Mittwoch, 12. Dezember 2012

How firms might leverage online communities to create value for themselves

Porter & Donthu (2008) conducted an empirical study (using structural equation modeling techniques) aimed at providing quantitative evidence that explains how the efforts of a community sponsor might create value. In contrast to previous research that put the focus on the benefits that customers could derive from being a member of a sponsored community this study wants to reveal the benefits for the sponsor.

The central premise is that a virtual community’s value to a sponsoring firm depends on the sponsor’s ability to cultivate trust with the community members. In this model the community member's beliefs about and trust in a community sponsor are influenced by three exogenous key variables: the members' perception of the sponsor's efforts to
  • provide access to quality (= believability, accessibility, relevance, level of value-added) content (particularly content that is unbiased and controllable by customers), 
  • foster member embeddedness (e.g. granting members access to sponsor representatives, facilitating contact between the sponsor and members, providing customers with legitimate roles, and allowing members to influence community policies),
  • encourage member interaction (e.g. hosting moderated discussions).
Trust, then, will motivate members to 
  • share personal information with the community sponsor and
  • show desired behaviors  (e.g., intention of loyalty and willingness to cooperate in new product development) that are the result of trust-based relationships between firms and customers. 
The members will do so because
  • trust based on a sponsor’s integrity (= acceptable behaviour) and good judgment (= furthering the sponsor's interests as well as the interets of the members) motivates members to take risks by sharing personal information with the firm and
  • trust based on the sponsor's benevolence will foster a sense of moral obligation in the member and motivate him/her to perform acts of reciprocity in order to restore equity in the relationship with the firm.
The perception of the sponsor's efforts and the member's trust in the sponsor are linked by beliefs about the sponsor's
  • sense of shared values, 
  • sense of respect for the community members and 
  • sponsor opportunism.
Figure 1 shows the theoretical model.

The respondents to the two pretests and the online survey (multi-item, seven-point, Likert-type scale items) were sourced from a general panel of consumers  that was managed by a professional marketing research firm. The sampling of the respondent pool was designed in order to ensure that the pool included community members of all activity levels and that their communities were appropriate for inclusion in this study. The respondents then assessed the community to which they belonged. Table 3 shows the results.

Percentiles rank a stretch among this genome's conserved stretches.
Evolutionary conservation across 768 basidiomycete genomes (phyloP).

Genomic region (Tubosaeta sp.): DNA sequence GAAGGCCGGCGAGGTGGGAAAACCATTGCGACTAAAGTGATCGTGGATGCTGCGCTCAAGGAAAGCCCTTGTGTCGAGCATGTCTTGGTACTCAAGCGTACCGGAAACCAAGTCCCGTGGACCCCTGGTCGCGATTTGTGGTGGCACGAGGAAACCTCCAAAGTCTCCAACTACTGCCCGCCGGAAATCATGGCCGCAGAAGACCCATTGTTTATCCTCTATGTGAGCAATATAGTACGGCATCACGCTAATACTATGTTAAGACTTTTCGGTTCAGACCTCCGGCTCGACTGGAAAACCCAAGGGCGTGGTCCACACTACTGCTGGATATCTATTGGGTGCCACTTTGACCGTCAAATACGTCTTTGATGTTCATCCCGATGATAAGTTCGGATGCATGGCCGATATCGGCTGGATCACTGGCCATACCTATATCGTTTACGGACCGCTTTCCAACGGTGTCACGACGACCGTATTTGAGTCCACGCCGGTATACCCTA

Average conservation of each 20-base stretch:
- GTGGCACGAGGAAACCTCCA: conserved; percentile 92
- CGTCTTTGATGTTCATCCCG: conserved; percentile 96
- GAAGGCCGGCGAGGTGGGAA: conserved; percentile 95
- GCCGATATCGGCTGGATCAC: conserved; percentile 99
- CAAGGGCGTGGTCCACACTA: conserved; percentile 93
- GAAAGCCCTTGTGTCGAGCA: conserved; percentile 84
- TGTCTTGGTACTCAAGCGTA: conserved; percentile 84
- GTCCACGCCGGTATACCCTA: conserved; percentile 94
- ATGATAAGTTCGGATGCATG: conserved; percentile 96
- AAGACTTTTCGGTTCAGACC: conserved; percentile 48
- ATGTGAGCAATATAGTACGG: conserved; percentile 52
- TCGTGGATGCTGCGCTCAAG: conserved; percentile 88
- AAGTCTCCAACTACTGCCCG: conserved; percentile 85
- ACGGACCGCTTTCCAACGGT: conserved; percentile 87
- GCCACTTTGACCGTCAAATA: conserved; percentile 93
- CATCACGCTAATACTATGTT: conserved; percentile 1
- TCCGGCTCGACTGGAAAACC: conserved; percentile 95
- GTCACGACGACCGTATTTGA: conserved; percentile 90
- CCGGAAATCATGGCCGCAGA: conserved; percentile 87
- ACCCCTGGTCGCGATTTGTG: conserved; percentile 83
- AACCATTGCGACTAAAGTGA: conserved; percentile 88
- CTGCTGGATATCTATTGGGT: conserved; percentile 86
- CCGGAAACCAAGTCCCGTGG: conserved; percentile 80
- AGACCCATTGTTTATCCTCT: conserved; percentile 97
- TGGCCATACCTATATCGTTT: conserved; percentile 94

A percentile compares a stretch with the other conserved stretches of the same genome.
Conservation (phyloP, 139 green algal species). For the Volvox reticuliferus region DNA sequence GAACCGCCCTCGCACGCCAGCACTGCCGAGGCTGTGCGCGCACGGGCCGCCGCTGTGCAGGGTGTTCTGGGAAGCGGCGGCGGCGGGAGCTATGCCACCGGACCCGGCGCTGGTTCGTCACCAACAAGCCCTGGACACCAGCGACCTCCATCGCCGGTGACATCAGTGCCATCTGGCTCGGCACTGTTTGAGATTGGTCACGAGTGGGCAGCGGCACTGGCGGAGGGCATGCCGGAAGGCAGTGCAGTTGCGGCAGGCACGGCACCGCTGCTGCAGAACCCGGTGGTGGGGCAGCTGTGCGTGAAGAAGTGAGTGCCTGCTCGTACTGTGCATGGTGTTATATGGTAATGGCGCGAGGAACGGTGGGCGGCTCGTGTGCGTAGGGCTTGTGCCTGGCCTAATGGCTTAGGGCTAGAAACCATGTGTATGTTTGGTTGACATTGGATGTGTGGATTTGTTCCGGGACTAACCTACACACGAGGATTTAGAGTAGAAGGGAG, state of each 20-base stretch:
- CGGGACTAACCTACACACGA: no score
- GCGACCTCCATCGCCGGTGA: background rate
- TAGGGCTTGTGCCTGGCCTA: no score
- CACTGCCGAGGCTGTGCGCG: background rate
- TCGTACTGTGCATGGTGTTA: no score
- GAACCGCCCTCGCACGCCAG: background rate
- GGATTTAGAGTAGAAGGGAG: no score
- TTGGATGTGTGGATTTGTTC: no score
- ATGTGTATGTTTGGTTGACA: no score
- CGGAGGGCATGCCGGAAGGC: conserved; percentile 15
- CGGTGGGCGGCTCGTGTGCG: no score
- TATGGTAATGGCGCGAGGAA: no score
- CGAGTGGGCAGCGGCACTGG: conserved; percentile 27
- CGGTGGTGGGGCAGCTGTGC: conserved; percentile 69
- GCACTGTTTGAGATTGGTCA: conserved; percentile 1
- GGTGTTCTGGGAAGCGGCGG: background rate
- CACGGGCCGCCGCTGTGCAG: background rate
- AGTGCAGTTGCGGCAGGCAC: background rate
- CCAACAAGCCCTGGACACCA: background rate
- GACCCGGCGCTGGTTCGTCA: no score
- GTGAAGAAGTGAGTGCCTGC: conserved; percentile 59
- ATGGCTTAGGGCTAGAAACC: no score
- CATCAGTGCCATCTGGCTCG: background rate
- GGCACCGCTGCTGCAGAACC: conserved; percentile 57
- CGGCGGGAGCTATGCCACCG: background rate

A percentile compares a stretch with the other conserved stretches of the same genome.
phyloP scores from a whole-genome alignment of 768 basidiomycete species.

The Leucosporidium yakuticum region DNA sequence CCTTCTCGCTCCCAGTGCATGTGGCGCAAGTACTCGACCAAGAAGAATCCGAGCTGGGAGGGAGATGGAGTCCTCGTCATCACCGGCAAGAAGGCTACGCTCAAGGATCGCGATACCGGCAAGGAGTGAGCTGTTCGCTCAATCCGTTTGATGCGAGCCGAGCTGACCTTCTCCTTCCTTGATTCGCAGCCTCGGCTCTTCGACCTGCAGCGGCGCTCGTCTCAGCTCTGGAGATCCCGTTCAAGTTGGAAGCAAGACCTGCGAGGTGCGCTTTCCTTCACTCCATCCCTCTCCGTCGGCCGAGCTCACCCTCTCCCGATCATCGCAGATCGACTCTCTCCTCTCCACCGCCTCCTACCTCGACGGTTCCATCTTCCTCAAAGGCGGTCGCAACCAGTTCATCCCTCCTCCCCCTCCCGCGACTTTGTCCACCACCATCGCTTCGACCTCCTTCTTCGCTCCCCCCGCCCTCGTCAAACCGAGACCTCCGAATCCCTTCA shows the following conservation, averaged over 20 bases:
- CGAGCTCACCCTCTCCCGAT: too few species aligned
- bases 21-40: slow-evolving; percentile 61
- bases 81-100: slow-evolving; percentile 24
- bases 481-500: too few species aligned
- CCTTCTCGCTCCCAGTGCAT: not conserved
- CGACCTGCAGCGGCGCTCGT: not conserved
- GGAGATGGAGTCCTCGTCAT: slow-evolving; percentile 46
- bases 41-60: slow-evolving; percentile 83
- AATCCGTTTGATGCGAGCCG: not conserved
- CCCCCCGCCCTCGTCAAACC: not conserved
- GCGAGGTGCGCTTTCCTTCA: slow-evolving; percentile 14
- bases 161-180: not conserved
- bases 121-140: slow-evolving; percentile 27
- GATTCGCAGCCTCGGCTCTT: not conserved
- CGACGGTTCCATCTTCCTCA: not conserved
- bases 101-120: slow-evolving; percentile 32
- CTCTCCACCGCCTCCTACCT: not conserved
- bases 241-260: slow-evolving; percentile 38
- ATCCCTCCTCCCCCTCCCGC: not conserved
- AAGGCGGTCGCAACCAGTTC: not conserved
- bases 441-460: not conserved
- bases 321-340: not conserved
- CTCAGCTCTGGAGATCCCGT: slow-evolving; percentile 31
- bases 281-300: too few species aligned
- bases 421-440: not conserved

Grosso modo, the theoretical model was consistent with the empirical data. But there are some points that are noteworthy:
  • Content may be king, embeddedness is emperor: Perceived efforts to foster member embeddedness have a greater impact on customer beliefs about the sponsor's sense of shared values and sense of respect than do efforts to provide quality content. However, efforts to foster member embeddedness are a double-edged sword for sponsors because on the other hand they also result in stronger member beliefs about sponsor opportunism. This suggests that members attribute a firm’s efforts to foster member embeddedness not only to the firm’s altruistic motivations (i.e., sense of shared values and respect), but also to the firm’s selfish motivations (i.e., opportunism).
  • Interaction is the figurehead of a community, embeddedness and content are at the very heart of it: There is no significant relationship between perceived effort to encourage interaction and any of the three belief variables. But according to the authors, this result should not dissuade sponsors from encouraging member interaction because prior research suggests that interaction helps to attract and retain virtual community members. 
  • A "transparent opportunist" is more trustworthy than a "nebulous public benefactor": Interestingly, there was no significant (negative) relationship between belief about sponsor opportunism and trust in a sponsor and rather a positive than a negative  relationship between perceived effort to foster member embeddedness and belief about sponsor opportunism. Thus, community members seem to expect/accept (to a certain degree) a community sponsor's self-serving motivations.
  • Trust in the sponsor's fairmindedness shapes the members' willingness of self-disclosure and cooperation: Trust is not only significantly associated with a customer’s willingness to share information with their community sponsor. Trust also motivates willingness to cooperate in new product development and loyalty. This demonstrates greater forms of reciprocity on the part of customers.
CAVEAT: The study suggests that trust will motivate members to show desired behaviors like loyalty and willingness to cooperate in new product development. But social-psychological research shows that there is a huge gap between motivation/attitude/intention on one side and actual behaviour on the other (cf. Fishbein & Ajzen, Theory of Planned Behaviour; for an intuitive description see:  The Attitude-Behaviour Gap: Why We Say One Thing But Do The Opposite).

Porter, C.E. & Donthu, Naveen (2008). Cultivating Trust and Harvesting Value in Virtual Communities. Management Science, 54(1), 113–128. Google Scholar

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